The vector Salmonella typhi Ty21a used here is a live, attenuated bacterial carrier that allows for the oral delivery of the vaccine VXM01. It is itself an approved vaccine against typhoid fever (Vivotif®, Crucell, formerly Berna Biotech Ltd., Switzerland) that has been extensively tested and has demonstrated its safety regarding patient toxicity as well as transmission to third parties [13, 14]. VXM01 is classified as a gene transfer medicinal product and subject to the respective guidance and regulations [15].

This study has been approved by the German regulatory agency, the Paul-Ehrlich-Institute (PEI). In accordance with the Declaration of Helsinki [16], the German Drug Law (Arzneimittelgesetz [AMG]) [15], the German Good Clinical Practice guideline (GCP-V) [17], and the Note for Guidance on Good Clinical Practice (GCP) [18], the study was presented to the responsible Ethics Committee of the Medical Faculty of the University of Heidelberg and the PEI. The opinion of the ethics committee and the authorization of the PEI were obtained prior to any study-related procedures. The recruiting study center is the Clinic of General Surgery; drug exposure is done and patients are supervised at the ISO-certified Clinical Research Unit (KliPS) of the Department of Clinical Pharmacology and Pharmacoepidemiology, Heidelberg University Hospital, Heidelberg, Germany. Study patients will be hospitalized for ten days in KliPS during the sensitive administration period of the vaccine.

Study description

This is a monocenter, placebo controlled, double blind dose escalation study of the experimental vaccine VXM01 in patients with advanced inoperable or stage IV pancreatic cancer. The vaccine will be given as add-on to a standard of care gemcitabine treatment.

Study objectives

The objectives are to examine the safety and tolerability, and immunological and clinical responses to the investigational anti-VEGFR-2 vaccine VXM01, as well as to identify the maximum tolerated dose (MTD) of VXM01. The MTD is defined as the highest dose level at which less than two of up to six patients under VXM01 treatment experience a dose-limiting toxicity (DLT).

Primary endpoints for safety and tolerability are as follows: Number of DLTs defined as any adverse event (AE) related to study drug of grade 4 or higher, or grade 3 or higher for gastrointestinal fistula, diarrhea, gastrointestinal perforation, multi-organ failure, anaphylaxis, any auto-immune disorder, cytokine-release syndrome, intestinal bleeding, renal failure, proteinuria, thromboembolic events, stroke, heart failure, or vasculitis according to the National Cancer Institute Common Terminology Criteria for Adverse Events (CTCAE) [19].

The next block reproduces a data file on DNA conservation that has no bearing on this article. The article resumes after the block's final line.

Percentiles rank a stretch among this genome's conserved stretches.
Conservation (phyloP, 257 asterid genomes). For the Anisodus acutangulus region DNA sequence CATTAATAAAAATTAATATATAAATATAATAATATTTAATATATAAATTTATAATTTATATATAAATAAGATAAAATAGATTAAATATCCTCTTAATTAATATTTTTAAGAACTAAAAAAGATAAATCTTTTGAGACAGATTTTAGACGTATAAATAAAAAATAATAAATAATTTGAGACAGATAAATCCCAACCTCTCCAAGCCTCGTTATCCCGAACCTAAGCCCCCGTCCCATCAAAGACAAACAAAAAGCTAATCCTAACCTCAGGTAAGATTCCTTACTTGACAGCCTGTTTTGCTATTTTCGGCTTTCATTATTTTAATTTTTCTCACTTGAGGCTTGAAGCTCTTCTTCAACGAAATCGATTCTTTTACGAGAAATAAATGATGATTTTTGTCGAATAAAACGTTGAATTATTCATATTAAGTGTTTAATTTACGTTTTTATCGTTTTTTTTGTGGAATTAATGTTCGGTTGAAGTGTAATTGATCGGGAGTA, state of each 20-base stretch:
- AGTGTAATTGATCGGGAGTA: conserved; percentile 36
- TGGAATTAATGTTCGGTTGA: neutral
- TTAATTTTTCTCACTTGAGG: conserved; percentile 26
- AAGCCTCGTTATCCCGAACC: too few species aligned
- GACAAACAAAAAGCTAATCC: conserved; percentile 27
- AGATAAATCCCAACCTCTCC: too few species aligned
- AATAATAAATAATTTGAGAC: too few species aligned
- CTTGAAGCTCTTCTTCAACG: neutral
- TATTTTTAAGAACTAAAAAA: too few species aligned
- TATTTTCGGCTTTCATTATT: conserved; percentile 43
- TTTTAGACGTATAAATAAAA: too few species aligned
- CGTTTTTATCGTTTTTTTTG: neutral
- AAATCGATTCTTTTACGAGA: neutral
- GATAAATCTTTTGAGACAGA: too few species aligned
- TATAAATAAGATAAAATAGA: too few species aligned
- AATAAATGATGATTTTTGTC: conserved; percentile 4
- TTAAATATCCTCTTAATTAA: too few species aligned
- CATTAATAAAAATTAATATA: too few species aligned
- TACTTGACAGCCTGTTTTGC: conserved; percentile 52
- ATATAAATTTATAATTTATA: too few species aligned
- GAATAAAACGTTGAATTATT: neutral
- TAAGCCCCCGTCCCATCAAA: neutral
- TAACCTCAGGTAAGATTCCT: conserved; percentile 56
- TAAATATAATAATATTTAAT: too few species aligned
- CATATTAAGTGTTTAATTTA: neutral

Secondary endpoints, which assess the efficacy of the experimental vaccine to elicit a specific immune response to VEGFR-2, include the number of immune positive patients.

A further secondary endpoint will be the clinical response: Tumor staging according to the response evaluation criteria in solid tumors (RECIST) [20], overall response rate, progression free survival, overall survival, and changes in tumor perfusion. Tumor perfusion will be determined by dynamic contrast-enhanced Magnetic Resonance Imaging (DCE-MRI) [21] on a 1.5 Tesla system (Magnetom Aera, Siemens, Erlangen, Germany).

Investigational products

VXM01 has been manufactured according to Good Manufacturing Practice (GMP) and is given in a buffered solution. The placebo control consists of isotonic sodium chloride solution.

Patient selection and study design

This study will include a maximum of 45 patients with either locally advanced and inoperable or stage IV pancreatic cancer. The eligibility criteria are summarized in Table 1.
Table 1

Eligibility Criteria

Inclusion Criteria


Written informed consent, signed and dated


Locally advanced, inoperable and stage IV pancreatic cancer patients according to UICC based on diagnostic imaging using computer-tomography (CT) or histological examinations


Male or post-menopausal female


Age ≥18 years


Chemotherapy naïve within 60 days before screening visit except gemcitabine treatment


Karnofsky index >70


Life expectancy >3 months


Adequate renal, hepatic, and bone marrow function


Absolute neutrophil count >1500/μL


Hemoglobin >10 g/dL


Platelets >75000/μL


Prothrombin time and international normalized ratio (INR) <1.5 times upper limit of normal (ULN) (except under anticoagulant treatment)


Aspartate aminotransferase <4 times ULN


Alanine aminotransferase <4 times ULN


Total bilirubin <3 times ULN


Creatinine clearance estimated according to Cockcroft-Gault > 30 mL/min


Proteinuria <1 g protein on 24 h urine collection

Exclusion Criteria


State after pancreas resection (complete or partial)


Resectable disease


Drug trial participation within 60 days before screening visit


Other previous or current malignancy except basal or squamous cell skin cancer, in situ cervical cancer, or any other cancer from which the patient has been disease-free for <2 years


Prior vaccination with Ty21a


Cardiovascular disease defined as:


Uncontrolled hypertension (systolic blood pressure >160 mmHg or diastolic blood pressure >100 mmHg)


Arterial thromboembolic event within 6 months before randomization including:


- Myocardial infarction


- Unstable angina pectoris


- Cerebrovascular accident


- Transient ischemic attack


Congestive heart failure New York Heart Association grade III to IV


Serious ventricular arrhythmia requiring medication


Clinically significant peripheral artery disease > grade 2b according to Fontaine


Hemoptysis within 6 months before randomization


Esophageal varices


Upper or lower gastrointestinal bleeding within 6 months before randomization


Significant traumatic injury within 4 weeks before randomization


Non-healing wound, bone fracture or any history of gastrointestinal ulcers within three years before inclusion, or positive gastroscopy within 3 months before inclusion


Gastrointestinal fistula


Thrombolysis therapy within 4 weeks before randomization


Bowel obstruction within the last 30 days before screening visit